Let’s examine the inner workings of the cell more closely. A mild short will only cause elevated self-discharge and the heat buildup is minimal because the discharging power is very low. If enough microscopic metallic particles converge on one spot, a sizable current begins to flow between the electrodes of the cell, and the spot heats up and weakens. As a small water leak in a faulty hydro dam can develop into a torrent and take a structure down, so too can heat buildup damage the insulation layer in a cell and cause an electrical short. The temperature can quickly reach 500C (932F), at which point the cell catches fire or it explodes. This thermal runaway that occurs is known as “venting with flame.” “Rapid disassembly” is the preferred term by the battery industry.
Uneven separators can also trigger cell failure. Poor conductivity due to dry areas increases the resistance, which can generate local heat spots that weaken the integrity of the separator. Heat is always an enemy of the battery.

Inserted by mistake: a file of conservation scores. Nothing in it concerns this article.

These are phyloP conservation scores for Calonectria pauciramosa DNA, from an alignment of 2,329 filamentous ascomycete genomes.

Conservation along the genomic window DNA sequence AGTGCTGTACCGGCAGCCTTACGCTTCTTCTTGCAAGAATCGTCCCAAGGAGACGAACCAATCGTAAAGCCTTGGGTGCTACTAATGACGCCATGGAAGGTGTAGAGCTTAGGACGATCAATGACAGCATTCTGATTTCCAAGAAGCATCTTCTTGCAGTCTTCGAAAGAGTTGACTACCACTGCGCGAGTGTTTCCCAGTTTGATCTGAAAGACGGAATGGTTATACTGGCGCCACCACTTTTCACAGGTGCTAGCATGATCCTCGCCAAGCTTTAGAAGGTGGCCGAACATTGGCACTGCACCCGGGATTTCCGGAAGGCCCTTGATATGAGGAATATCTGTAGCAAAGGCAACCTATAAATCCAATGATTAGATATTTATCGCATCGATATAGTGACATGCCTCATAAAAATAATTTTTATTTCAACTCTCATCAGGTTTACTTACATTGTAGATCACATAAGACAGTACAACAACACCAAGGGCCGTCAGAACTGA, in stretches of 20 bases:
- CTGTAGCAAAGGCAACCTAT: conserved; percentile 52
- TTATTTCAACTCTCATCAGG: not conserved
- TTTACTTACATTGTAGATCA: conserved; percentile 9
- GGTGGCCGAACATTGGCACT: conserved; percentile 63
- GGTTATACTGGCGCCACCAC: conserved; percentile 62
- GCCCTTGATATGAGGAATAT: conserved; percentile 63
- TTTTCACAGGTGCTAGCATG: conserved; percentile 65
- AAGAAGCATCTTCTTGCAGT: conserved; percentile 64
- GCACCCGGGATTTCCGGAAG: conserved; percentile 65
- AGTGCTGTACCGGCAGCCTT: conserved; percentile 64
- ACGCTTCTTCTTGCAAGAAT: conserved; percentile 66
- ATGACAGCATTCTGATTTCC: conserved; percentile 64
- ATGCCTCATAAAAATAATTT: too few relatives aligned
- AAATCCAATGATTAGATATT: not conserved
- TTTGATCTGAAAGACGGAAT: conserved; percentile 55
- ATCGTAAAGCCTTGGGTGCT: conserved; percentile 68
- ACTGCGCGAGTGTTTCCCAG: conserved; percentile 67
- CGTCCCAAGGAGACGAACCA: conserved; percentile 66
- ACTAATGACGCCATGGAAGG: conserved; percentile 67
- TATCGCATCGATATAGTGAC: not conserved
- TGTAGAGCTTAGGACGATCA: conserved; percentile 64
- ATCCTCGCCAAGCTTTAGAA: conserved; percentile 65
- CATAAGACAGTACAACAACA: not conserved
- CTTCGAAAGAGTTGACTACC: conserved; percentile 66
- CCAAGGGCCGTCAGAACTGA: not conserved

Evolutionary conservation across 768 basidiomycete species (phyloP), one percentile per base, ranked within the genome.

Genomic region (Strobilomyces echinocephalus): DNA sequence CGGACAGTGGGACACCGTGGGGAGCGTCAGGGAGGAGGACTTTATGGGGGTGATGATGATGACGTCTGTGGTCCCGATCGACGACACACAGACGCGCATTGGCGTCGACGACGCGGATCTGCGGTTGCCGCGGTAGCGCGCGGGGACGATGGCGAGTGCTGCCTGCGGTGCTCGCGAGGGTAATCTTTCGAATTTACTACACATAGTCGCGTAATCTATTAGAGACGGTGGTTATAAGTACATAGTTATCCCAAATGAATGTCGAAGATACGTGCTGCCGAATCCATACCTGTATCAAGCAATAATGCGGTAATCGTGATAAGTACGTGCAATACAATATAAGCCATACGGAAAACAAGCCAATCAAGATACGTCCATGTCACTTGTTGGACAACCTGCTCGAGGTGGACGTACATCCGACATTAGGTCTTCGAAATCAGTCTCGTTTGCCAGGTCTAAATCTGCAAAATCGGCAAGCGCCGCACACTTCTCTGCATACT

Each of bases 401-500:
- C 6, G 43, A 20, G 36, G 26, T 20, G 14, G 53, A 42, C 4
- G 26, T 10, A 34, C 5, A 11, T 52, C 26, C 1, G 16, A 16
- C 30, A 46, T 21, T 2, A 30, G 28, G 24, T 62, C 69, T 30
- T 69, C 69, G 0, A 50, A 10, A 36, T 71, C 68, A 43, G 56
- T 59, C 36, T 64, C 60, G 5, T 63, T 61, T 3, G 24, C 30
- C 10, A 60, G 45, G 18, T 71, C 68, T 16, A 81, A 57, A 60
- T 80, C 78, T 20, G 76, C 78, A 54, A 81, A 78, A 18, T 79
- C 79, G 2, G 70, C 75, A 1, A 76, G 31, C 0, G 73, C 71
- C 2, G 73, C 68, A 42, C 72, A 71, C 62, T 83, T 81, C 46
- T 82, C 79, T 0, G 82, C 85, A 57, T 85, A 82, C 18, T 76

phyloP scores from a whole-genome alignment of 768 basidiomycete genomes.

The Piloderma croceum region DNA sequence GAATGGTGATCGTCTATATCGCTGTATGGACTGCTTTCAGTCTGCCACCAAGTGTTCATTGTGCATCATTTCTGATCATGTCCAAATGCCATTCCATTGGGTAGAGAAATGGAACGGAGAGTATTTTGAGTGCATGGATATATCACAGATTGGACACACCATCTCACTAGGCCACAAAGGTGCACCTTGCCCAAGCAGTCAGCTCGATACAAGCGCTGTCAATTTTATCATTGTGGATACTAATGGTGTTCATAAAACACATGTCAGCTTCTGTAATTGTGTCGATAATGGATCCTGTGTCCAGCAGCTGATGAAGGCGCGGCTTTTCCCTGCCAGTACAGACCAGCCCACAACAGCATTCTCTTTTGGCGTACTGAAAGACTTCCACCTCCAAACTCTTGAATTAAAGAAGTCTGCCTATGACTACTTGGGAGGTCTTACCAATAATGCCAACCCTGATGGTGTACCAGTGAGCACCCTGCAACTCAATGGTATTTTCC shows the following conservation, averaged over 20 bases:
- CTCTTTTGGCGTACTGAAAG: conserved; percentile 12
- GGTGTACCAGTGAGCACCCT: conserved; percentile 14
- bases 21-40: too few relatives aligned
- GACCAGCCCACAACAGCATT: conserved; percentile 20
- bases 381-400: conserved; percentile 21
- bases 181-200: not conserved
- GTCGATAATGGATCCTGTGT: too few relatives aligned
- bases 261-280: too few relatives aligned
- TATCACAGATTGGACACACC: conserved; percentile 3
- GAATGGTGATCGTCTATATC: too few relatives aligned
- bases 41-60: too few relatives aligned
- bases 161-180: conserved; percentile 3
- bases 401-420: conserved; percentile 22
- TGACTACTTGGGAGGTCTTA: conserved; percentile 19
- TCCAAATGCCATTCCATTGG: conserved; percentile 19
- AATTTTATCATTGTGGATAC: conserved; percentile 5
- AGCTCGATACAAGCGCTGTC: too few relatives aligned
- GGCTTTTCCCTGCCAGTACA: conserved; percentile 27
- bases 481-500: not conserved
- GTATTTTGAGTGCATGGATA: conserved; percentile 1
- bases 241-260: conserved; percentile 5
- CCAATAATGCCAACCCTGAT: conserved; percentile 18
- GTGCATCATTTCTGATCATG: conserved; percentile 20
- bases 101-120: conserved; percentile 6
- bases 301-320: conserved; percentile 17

Most major Li-ion cell manufacturer x-ray every single cell as part of automated quality control. Software examines anomalies such as bent tabs or crushed jelly rolls. This is the reason why Li-ion batteries are so safe today, but such careful manufacturing practices may only be offered with recognised brands.
The pressure or electrical force between two points. The longer the distance between the two points (i.e. the cable/wire length) the greater potential for voltage drop.
The unit used to measure electrical current as it flows past a specified point.
Always do your research on batteries when talking about vaping!
The best person to follow for trusted information about batteries for your vaping device is Mooch
Trusted sites to purchase your 18650 batteries (UK based so do research if you are looking for a trusted retailer in the country where you live)
Recommended 18650 chargers brands
Recommended ohm readers
*pilot vape coil magician tab
*coilmaster 521 tab
*geekvape tab 521
Massive shout out to Mooch and The Vaping Bogan for all the help and additional feedback.